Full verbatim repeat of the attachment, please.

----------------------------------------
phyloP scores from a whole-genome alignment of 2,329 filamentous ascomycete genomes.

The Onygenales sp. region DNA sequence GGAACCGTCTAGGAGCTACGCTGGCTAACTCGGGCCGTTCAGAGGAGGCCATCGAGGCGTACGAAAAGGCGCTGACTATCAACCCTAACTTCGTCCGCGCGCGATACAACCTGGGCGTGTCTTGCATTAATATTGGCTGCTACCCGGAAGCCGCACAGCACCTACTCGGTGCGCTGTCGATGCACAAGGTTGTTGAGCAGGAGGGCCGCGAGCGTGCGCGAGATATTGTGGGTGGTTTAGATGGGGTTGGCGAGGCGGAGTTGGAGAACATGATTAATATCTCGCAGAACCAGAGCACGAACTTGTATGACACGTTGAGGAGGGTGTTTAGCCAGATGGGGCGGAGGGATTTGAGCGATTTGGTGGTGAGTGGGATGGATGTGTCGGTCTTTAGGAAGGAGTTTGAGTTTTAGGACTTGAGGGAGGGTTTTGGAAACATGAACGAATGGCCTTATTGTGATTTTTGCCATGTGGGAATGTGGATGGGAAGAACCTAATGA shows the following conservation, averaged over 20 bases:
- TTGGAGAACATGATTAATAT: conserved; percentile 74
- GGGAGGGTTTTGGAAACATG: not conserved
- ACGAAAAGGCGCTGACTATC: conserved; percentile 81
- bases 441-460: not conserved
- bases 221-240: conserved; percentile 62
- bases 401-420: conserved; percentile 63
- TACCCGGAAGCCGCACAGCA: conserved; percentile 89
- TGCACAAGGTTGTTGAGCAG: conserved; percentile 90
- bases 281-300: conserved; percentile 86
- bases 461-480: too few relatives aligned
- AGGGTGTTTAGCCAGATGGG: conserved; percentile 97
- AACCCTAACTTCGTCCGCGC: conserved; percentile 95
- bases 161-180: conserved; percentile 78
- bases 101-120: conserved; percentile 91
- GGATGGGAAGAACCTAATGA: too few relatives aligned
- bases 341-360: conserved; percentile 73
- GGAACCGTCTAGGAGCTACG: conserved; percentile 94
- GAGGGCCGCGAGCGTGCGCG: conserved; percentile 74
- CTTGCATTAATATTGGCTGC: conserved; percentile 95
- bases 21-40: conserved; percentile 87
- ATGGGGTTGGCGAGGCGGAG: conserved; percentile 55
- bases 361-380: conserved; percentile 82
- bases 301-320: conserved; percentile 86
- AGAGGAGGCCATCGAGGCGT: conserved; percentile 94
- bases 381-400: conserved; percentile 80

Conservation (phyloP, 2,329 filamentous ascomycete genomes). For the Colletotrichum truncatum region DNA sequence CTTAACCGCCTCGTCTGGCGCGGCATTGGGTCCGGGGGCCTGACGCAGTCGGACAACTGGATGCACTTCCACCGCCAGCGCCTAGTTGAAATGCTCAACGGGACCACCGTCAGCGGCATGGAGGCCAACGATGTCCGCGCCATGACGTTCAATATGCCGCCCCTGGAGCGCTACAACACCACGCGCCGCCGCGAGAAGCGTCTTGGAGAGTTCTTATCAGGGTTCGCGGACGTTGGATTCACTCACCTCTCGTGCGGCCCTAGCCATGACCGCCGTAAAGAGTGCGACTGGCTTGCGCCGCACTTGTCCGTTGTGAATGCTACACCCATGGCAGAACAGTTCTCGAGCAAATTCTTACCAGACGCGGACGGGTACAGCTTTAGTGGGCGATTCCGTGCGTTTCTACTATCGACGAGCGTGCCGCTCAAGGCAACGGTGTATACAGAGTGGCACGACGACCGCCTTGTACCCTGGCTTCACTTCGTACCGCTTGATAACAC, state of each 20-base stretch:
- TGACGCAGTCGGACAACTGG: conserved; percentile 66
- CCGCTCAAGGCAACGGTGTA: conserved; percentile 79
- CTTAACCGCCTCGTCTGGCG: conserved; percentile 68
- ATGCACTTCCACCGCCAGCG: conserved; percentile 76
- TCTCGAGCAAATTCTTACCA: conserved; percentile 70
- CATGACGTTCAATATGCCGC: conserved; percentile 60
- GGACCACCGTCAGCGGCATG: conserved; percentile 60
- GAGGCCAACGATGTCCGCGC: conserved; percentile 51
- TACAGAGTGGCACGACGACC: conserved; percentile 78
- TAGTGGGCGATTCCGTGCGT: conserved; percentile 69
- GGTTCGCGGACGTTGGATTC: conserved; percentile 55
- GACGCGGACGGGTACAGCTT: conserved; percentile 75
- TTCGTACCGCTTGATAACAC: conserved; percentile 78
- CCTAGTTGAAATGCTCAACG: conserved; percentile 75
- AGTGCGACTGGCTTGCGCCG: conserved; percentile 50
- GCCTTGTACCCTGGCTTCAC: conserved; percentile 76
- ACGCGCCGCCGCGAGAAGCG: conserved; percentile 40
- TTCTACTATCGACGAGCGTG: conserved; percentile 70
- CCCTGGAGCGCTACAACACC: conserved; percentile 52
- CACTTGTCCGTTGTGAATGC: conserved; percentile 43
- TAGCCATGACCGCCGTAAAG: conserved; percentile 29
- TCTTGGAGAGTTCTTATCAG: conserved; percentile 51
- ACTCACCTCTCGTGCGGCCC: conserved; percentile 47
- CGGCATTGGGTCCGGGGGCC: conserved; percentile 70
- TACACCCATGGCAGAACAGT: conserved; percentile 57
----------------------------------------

phyloP scores from a whole-genome alignment of 2,329 filamentous ascomycete genomes.

The Onygenales sp. region DNA sequence GGAACCGTCTAGGAGCTACGCTGGCTAACTCGGGCCGTTCAGAGGAGGCCATCGAGGCGTACGAAAAGGCGCTGACTATCAACCCTAACTTCGTCCGCGCGCGATACAACCTGGGCGTGTCTTGCATTAATATTGGCTGCTACCCGGAAGCCGCACAGCACCTACTCGGTGCGCTGTCGATGCACAAGGTTGTTGAGCAGGAGGGCCGCGAGCGTGCGCGAGATATTGTGGGTGGTTTAGATGGGGTTGGCGAGGCGGAGTTGGAGAACATGATTAATATCTCGCAGAACCAGAGCACGAACTTGTATGACACGTTGAGGAGGGTGTTTAGCCAGATGGGGCGGAGGGATTTGAGCGATTTGGTGGTGAGTGGGATGGATGTGTCGGTCTTTAGGAAGGAGTTTGAGTTTTAGGACTTGAGGGAGGGTTTTGGAAACATGAACGAATGGCCTTATTGTGATTTTTGCCATGTGGGAATGTGGATGGGAAGAACCTAATGA shows the following conservation, averaged over 20 bases:
- TTGGAGAACATGATTAATAT: conserved; percentile 74
- GGGAGGGTTTTGGAAACATG: not conserved
- ACGAAAAGGCGCTGACTATC: conserved; percentile 81
- bases 441-460: not conserved
- bases 221-240: conserved; percentile 62
- bases 401-420: conserved; percentile 63
- TACCCGGAAGCCGCACAGCA: conserved; percentile 89
- TGCACAAGGTTGTTGAGCAG: conserved; percentile 90
- bases 281-300: conserved; percentile 86
- bases 461-480: too few relatives aligned
- AGGGTGTTTAGCCAGATGGG: conserved; percentile 97
- AACCCTAACTTCGTCCGCGC: conserved; percentile 95
- bases 161-180: conserved; percentile 78
- bases 101-120: conserved; percentile 91
- GGATGGGAAGAACCTAATGA: too few relatives aligned
- bases 341-360: conserved; percentile 73
- GGAACCGTCTAGGAGCTACG: conserved; percentile 94
- GAGGGCCGCGAGCGTGCGCG: conserved; percentile 74
- CTTGCATTAATATTGGCTGC: conserved; percentile 95
- bases 21-40: conserved; percentile 87
- ATGGGGTTGGCGAGGCGGAG: conserved; percentile 55
- bases 361-380: conserved; percentile 82
- bases 301-320: conserved; percentile 86
- AGAGGAGGCCATCGAGGCGT: conserved; percentile 94
- bases 381-400: conserved; percentile 80

Conservation (phyloP, 2,329 filamentous ascomycete genomes). For the Colletotrichum truncatum region DNA sequence CTTAACCGCCTCGTCTGGCGCGGCATTGGGTCCGGGGGCCTGACGCAGTCGGACAACTGGATGCACTTCCACCGCCAGCGCCTAGTTGAAATGCTCAACGGGACCACCGTCAGCGGCATGGAGGCCAACGATGTCCGCGCCATGACGTTCAATATGCCGCCCCTGGAGCGCTACAACACCACGCGCCGCCGCGAGAAGCGTCTTGGAGAGTTCTTATCAGGGTTCGCGGACGTTGGATTCACTCACCTCTCGTGCGGCCCTAGCCATGACCGCCGTAAAGAGTGCGACTGGCTTGCGCCGCACTTGTCCGTTGTGAATGCTACACCCATGGCAGAACAGTTCTCGAGCAAATTCTTACCAGACGCGGACGGGTACAGCTTTAGTGGGCGATTCCGTGCGTTTCTACTATCGACGAGCGTGCCGCTCAAGGCAACGGTGTATACAGAGTGGCACGACGACCGCCTTGTACCCTGGCTTCACTTCGTACCGCTTGATAACAC, state of each 20-base stretch:
- TGACGCAGTCGGACAACTGG: conserved; percentile 66
- CCGCTCAAGGCAACGGTGTA: conserved; percentile 79
- CTTAACCGCCTCGTCTGGCG: conserved; percentile 68
- ATGCACTTCCACCGCCAGCG: conserved; percentile 76
- TCTCGAGCAAATTCTTACCA: conserved; percentile 70
- CATGACGTTCAATATGCCGC: conserved; percentile 60
- GGACCACCGTCAGCGGCATG: conserved; percentile 60
- GAGGCCAACGATGTCCGCGC: conserved; percentile 51
- TACAGAGTGGCACGACGACC: conserved; percentile 78
- TAGTGGGCGATTCCGTGCGT: conserved; percentile 69
- GGTTCGCGGACGTTGGATTC: conserved; percentile 55
- GACGCGGACGGGTACAGCTT: conserved; percentile 75
- TTCGTACCGCTTGATAACAC: conserved; percentile 78
- CCTAGTTGAAATGCTCAACG: conserved; percentile 75
- AGTGCGACTGGCTTGCGCCG: conserved; percentile 50
- GCCTTGTACCCTGGCTTCAC: conserved; percentile 76
- ACGCGCCGCCGCGAGAAGCG: conserved; percentile 40
- TTCTACTATCGACGAGCGTG: conserved; percentile 70
- CCCTGGAGCGCTACAACACC: conserved; percentile 52
- CACTTGTCCGTTGTGAATGC: conserved; percentile 43
- TAGCCATGACCGCCGTAAAG: conserved; percentile 29
- TCTTGGAGAGTTCTTATCAG: conserved; percentile 51
- ACTCACCTCTCGTGCGGCCC: conserved; percentile 47
- CGGCATTGGGTCCGGGGGCC: conserved; percentile 70
- TACACCCATGGCAGAACAGT: conserved; percentile 57